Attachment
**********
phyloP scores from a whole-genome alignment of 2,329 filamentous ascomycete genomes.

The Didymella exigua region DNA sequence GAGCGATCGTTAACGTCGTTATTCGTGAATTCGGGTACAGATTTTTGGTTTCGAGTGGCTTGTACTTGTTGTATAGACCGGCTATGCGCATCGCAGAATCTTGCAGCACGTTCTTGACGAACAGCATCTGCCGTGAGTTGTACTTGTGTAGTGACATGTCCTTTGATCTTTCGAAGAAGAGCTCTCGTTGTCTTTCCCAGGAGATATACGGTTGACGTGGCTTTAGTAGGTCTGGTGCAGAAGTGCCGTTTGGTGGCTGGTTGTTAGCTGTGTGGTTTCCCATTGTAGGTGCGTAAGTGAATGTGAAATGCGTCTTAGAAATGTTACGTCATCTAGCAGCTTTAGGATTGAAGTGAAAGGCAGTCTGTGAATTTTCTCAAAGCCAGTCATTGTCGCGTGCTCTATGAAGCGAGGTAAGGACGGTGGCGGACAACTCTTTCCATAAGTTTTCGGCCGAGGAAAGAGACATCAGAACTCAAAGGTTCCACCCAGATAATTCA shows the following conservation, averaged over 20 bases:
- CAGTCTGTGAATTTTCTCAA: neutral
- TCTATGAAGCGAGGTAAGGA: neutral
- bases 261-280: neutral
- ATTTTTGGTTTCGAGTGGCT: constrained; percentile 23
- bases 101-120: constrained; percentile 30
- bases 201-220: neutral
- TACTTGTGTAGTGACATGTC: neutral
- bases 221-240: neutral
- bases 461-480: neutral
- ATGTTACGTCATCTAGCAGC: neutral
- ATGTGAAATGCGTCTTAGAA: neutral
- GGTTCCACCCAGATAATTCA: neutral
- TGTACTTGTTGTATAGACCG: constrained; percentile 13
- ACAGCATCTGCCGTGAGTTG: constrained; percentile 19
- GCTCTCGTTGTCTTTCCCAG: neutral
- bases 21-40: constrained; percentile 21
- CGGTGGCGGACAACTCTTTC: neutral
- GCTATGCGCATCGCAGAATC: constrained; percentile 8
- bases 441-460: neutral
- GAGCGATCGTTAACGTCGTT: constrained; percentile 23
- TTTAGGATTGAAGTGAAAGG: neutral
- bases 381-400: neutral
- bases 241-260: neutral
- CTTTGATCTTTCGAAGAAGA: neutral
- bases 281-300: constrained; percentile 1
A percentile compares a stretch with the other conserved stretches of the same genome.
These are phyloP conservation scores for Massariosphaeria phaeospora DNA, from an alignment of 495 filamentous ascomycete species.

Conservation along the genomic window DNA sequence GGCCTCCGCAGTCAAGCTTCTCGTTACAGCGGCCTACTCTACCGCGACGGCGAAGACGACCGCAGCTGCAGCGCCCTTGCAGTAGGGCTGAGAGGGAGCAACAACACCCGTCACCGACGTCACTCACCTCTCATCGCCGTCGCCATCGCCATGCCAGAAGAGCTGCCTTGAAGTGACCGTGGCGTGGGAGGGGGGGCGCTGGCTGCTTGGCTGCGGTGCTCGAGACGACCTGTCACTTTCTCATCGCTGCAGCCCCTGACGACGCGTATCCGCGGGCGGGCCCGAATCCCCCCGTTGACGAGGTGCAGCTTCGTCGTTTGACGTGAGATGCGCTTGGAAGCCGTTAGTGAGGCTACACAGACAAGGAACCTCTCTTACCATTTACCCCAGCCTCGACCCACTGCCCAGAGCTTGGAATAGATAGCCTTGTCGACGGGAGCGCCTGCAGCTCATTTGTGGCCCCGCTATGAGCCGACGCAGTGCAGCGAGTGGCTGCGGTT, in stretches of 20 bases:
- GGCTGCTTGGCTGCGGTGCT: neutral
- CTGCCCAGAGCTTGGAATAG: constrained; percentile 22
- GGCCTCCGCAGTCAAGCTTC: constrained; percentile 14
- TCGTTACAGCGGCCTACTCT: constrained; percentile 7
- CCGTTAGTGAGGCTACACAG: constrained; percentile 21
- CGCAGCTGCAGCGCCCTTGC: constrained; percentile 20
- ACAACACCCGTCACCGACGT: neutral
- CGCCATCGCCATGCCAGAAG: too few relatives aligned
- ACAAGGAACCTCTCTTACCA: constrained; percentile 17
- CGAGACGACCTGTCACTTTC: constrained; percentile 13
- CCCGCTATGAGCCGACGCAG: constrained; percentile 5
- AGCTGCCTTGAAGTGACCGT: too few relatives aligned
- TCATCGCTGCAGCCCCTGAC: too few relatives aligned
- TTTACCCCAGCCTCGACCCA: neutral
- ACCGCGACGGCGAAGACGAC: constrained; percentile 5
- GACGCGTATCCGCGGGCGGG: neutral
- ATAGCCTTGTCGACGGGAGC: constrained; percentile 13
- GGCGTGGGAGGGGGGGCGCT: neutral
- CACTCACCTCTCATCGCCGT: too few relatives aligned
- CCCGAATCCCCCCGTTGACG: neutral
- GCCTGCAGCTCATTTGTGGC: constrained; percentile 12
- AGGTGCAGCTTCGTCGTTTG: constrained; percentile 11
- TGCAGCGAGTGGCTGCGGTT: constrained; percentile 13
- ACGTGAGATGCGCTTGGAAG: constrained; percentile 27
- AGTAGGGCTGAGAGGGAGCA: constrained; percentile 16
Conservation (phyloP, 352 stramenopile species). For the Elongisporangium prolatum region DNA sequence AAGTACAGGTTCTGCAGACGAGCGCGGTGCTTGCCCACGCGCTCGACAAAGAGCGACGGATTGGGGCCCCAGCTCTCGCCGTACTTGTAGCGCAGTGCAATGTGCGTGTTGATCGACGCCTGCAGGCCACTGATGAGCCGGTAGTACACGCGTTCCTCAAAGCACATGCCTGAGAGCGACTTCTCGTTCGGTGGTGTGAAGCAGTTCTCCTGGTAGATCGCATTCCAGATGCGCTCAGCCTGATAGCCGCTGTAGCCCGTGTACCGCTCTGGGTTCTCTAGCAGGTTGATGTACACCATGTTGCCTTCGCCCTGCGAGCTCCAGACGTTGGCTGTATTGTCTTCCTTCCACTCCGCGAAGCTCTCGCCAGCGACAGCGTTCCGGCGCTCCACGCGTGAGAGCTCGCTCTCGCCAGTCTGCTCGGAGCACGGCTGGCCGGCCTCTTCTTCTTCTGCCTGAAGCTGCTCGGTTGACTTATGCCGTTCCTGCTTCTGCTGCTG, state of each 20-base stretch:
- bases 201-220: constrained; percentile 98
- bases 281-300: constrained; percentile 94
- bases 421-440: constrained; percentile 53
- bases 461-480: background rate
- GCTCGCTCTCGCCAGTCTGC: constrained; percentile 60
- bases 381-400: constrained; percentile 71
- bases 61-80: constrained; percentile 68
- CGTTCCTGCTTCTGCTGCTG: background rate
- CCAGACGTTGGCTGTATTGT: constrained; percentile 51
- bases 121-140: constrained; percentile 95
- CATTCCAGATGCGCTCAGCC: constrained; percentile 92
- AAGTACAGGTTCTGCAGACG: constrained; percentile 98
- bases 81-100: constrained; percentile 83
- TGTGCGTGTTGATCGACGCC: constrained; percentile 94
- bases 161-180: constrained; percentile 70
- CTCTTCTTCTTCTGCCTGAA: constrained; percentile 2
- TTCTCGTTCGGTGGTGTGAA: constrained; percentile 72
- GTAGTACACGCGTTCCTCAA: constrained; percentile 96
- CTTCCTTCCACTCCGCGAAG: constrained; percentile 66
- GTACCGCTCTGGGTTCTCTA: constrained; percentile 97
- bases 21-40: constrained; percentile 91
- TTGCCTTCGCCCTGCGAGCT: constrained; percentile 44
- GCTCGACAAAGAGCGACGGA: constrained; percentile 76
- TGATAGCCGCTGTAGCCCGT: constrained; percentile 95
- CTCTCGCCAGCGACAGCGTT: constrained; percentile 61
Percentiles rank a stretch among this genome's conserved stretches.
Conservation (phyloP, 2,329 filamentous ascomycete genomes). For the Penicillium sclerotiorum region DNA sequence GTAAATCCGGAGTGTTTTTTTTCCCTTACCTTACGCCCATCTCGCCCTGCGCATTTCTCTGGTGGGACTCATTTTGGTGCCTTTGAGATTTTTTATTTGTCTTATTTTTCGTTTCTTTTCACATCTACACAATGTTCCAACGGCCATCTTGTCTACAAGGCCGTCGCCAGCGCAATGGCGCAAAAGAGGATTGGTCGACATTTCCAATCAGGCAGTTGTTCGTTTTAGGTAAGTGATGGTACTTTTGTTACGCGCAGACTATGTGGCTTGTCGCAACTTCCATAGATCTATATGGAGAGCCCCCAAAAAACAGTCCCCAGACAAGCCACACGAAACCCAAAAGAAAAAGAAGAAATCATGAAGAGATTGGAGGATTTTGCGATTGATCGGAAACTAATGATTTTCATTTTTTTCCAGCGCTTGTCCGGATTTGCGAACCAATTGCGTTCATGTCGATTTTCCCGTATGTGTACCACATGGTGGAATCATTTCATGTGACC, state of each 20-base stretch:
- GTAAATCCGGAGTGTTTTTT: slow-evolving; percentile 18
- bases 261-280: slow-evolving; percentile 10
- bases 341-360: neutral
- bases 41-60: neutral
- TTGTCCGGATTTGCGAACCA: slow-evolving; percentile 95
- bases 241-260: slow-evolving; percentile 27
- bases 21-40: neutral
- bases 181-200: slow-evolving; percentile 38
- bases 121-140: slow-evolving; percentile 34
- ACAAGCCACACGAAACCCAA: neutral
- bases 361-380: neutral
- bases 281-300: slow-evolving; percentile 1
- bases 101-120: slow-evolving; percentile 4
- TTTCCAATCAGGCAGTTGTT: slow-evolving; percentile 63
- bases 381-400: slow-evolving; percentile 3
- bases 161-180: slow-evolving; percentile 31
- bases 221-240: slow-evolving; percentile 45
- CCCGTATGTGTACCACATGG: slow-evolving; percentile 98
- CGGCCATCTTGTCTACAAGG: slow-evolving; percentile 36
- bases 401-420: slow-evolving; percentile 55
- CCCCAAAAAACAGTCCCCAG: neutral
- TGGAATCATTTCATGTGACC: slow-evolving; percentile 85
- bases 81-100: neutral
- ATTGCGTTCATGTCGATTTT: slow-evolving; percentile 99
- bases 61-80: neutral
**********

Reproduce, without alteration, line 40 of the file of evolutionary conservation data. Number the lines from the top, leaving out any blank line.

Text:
- CGAGACGACCTGTCACTTTC: constrained; percentile 13